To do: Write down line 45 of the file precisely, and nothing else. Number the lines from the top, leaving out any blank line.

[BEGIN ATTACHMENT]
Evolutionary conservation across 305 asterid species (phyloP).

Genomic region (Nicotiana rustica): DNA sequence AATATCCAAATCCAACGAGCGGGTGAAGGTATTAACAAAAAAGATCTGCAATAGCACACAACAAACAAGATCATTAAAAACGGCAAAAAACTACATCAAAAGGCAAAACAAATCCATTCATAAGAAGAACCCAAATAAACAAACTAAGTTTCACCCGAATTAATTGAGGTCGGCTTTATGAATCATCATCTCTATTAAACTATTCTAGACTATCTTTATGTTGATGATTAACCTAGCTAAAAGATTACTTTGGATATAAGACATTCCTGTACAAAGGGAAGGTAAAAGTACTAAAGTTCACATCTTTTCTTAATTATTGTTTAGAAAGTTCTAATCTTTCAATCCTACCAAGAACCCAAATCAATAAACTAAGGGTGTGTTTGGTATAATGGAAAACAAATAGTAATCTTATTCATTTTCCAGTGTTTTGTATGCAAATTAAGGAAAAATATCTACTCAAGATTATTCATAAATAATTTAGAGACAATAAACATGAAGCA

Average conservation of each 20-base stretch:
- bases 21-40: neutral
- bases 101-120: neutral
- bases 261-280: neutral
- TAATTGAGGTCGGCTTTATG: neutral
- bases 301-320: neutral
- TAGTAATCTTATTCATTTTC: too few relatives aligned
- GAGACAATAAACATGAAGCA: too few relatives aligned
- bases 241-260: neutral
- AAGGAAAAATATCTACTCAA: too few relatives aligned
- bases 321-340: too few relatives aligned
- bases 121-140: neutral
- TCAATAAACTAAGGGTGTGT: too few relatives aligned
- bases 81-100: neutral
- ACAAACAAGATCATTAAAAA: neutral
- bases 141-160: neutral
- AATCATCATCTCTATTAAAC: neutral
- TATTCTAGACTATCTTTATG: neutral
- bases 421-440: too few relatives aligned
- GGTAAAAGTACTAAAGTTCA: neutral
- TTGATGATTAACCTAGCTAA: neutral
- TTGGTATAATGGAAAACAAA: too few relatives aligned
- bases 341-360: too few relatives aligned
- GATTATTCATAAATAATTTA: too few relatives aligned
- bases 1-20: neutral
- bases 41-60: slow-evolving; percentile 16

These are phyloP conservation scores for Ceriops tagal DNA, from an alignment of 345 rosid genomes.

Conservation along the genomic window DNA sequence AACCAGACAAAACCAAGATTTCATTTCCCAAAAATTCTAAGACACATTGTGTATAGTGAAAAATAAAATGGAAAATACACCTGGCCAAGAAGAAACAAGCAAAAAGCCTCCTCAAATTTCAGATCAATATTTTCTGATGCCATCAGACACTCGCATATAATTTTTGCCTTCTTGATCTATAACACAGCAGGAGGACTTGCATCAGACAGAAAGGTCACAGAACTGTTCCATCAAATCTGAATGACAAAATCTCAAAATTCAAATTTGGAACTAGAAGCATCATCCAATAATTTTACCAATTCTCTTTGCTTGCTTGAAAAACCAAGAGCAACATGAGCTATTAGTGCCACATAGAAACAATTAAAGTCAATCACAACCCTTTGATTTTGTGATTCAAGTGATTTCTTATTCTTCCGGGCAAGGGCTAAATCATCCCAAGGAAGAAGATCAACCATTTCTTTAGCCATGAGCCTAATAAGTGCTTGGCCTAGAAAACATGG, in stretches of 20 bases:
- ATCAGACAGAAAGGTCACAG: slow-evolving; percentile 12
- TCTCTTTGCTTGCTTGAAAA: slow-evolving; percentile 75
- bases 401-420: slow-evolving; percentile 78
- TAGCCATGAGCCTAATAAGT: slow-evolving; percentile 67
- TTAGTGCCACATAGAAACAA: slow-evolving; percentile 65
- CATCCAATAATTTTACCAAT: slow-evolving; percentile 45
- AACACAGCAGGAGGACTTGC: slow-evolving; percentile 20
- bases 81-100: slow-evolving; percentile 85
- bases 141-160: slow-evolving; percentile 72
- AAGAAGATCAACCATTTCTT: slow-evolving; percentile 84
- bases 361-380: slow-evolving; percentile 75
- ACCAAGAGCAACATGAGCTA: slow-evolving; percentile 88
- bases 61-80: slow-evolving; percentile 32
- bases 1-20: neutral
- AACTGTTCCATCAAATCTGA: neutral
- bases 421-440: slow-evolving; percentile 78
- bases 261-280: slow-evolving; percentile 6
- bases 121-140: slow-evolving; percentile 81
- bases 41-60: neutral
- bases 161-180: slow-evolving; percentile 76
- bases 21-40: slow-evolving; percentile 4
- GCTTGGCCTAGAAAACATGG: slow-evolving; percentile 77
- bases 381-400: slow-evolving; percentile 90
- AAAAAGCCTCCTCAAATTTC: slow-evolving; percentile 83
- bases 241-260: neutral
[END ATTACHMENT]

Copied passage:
- AACTGTTCCATCAAATCTGA: neutral